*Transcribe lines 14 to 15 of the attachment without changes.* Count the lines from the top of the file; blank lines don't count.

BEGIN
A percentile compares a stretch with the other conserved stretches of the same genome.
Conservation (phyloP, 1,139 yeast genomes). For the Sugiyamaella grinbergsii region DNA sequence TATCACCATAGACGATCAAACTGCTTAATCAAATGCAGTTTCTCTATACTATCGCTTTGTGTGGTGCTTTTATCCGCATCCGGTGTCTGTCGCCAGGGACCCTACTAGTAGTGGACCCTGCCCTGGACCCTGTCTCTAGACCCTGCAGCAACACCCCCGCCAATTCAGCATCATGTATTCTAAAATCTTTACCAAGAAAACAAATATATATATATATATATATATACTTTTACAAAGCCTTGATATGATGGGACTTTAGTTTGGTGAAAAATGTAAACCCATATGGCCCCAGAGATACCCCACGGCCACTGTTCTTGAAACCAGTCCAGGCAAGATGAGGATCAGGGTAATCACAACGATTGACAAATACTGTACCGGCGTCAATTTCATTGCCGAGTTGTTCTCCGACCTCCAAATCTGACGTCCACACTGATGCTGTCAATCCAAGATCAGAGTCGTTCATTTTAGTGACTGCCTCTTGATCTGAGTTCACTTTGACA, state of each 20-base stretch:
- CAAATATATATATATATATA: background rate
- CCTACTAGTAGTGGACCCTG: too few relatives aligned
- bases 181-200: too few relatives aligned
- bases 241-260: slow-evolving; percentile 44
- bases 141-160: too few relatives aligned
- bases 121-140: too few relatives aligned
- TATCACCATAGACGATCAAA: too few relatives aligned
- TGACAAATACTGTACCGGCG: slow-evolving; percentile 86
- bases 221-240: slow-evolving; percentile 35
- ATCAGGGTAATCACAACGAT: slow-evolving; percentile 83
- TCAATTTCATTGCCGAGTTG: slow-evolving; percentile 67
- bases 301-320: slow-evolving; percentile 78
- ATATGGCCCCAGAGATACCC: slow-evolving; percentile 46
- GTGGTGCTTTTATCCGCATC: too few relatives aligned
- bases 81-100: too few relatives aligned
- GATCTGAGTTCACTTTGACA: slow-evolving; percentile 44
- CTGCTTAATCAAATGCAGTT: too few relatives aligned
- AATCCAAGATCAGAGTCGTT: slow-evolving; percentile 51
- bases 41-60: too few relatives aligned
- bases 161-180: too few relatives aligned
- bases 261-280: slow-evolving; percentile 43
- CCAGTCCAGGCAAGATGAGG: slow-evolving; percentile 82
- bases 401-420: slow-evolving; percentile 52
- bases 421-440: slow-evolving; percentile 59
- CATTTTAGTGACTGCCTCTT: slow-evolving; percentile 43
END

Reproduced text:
- bases 301-320: slow-evolving; percentile 78
- ATATGGCCCCAGAGATACCC: slow-evolving; percentile 46